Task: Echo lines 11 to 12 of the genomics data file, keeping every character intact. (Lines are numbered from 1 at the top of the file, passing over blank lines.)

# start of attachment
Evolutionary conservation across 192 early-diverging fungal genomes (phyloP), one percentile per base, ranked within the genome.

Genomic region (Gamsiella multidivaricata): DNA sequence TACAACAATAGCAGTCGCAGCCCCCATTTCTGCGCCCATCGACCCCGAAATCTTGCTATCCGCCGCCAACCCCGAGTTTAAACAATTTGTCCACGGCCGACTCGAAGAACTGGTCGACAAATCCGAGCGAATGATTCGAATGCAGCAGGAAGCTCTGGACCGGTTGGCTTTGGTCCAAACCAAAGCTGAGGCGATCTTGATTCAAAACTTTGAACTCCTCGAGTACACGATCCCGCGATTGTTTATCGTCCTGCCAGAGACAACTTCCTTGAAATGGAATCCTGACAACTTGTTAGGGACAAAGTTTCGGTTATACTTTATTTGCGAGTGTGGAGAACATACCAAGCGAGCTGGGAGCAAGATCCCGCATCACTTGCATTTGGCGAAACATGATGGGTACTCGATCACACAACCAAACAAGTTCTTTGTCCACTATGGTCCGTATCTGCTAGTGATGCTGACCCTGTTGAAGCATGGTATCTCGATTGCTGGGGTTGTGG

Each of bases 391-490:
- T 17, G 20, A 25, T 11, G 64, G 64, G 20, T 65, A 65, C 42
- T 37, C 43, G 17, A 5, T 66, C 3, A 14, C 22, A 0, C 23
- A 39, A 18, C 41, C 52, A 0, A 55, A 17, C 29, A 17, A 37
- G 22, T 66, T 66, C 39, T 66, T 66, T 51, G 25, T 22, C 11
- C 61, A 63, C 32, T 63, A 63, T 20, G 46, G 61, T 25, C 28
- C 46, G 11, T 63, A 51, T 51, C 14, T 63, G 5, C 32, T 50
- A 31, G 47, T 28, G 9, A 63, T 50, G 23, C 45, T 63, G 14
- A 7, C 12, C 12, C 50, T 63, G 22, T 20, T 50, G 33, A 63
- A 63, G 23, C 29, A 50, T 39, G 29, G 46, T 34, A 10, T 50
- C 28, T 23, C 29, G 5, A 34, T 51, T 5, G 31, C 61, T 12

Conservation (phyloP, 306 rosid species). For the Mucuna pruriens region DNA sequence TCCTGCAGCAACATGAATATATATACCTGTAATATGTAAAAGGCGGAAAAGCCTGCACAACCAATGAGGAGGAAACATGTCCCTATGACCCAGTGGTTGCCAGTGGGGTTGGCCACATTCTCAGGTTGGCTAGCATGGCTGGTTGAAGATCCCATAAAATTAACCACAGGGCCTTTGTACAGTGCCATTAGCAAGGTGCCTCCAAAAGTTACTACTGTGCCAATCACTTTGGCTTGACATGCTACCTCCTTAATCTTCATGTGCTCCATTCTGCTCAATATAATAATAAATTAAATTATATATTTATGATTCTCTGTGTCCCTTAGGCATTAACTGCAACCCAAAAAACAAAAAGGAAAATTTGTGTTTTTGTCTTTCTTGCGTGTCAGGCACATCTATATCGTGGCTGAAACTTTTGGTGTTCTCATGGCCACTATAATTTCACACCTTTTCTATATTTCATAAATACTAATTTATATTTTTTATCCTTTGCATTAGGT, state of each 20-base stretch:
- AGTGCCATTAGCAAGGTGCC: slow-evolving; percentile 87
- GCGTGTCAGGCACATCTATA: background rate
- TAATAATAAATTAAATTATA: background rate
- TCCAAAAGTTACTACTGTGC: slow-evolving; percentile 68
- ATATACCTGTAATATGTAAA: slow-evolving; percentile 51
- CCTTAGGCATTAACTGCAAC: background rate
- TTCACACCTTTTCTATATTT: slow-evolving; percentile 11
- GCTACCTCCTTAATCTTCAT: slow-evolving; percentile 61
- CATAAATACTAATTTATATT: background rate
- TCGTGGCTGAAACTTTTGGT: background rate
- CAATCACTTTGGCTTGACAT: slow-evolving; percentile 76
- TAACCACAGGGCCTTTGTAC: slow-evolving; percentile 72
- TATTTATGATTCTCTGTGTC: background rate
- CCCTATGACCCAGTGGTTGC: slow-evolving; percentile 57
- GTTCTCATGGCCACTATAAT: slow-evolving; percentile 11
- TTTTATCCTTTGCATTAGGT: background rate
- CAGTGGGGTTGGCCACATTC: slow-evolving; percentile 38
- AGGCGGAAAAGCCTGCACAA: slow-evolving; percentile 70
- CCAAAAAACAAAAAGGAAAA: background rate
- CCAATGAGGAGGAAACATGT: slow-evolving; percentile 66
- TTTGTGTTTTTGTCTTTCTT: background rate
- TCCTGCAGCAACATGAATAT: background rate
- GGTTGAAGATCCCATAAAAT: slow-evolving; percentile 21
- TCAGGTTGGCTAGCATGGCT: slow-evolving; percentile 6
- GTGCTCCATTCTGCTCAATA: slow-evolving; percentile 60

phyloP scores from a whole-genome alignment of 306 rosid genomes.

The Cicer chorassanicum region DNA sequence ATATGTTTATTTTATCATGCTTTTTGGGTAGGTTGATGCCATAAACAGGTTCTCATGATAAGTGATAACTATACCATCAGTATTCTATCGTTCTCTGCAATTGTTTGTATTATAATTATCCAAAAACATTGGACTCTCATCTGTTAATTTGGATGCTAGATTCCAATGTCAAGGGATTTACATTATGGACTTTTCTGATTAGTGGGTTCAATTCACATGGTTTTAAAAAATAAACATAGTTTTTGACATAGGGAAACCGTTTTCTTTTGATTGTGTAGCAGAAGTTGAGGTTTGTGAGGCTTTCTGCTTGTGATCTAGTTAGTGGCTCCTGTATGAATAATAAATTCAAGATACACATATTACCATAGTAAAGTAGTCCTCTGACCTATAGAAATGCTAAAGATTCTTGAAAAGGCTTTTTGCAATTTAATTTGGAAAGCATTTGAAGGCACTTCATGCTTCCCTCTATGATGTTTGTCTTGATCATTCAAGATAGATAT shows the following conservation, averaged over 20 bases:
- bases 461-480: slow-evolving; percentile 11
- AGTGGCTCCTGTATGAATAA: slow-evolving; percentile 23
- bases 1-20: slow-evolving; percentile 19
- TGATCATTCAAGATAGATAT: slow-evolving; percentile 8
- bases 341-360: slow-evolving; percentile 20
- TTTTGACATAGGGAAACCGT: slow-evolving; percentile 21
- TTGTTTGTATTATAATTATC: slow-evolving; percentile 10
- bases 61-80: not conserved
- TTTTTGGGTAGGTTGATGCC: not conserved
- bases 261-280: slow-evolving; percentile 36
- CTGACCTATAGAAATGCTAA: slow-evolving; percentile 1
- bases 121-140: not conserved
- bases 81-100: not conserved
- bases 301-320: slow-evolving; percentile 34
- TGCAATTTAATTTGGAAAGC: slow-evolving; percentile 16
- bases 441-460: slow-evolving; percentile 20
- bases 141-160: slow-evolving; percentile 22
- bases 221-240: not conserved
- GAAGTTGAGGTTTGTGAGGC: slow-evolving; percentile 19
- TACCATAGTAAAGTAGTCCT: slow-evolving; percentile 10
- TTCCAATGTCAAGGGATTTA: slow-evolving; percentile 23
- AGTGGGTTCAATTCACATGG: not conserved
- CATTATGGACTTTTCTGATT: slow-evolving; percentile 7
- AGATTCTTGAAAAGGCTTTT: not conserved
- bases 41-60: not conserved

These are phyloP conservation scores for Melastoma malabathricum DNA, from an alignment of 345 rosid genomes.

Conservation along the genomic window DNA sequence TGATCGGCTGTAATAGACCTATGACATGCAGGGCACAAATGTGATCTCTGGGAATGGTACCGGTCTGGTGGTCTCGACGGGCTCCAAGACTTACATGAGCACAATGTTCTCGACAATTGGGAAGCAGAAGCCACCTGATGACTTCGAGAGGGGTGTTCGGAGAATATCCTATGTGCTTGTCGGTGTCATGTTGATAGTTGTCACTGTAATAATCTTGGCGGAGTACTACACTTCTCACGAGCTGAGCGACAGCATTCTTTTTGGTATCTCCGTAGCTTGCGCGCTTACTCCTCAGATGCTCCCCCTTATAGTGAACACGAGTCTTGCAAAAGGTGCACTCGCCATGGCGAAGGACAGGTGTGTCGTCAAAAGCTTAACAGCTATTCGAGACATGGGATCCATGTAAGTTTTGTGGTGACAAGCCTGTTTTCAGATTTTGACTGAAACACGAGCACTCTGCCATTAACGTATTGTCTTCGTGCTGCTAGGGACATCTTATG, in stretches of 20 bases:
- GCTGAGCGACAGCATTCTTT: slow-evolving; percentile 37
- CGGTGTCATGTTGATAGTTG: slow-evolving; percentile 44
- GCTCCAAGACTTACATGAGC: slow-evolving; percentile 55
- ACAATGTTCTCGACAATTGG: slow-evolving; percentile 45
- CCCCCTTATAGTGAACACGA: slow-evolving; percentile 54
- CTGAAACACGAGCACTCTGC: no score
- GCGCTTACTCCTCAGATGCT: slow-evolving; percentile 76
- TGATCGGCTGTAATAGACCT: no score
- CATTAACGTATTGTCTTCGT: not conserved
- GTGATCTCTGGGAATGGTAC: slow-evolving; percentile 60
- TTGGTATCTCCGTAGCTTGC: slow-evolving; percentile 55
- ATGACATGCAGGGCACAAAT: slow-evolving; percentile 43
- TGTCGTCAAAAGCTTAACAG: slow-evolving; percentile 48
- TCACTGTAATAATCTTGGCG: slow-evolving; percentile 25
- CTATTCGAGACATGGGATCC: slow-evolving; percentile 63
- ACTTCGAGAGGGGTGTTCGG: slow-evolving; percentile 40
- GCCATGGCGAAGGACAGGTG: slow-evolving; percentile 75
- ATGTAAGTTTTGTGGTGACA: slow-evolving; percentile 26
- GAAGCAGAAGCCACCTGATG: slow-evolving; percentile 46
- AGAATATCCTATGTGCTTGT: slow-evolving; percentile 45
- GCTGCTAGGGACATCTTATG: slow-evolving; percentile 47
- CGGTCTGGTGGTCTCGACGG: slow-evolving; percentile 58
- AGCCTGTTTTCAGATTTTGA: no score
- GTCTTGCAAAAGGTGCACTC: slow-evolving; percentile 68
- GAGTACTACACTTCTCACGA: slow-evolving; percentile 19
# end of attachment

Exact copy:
- A 7, C 12, C 12, C 50, T 63, G 22, T 20, T 50, G 33, A 63
- A 63, G 23, C 29, A 50, T 39, G 29, G 46, T 34, A 10, T 50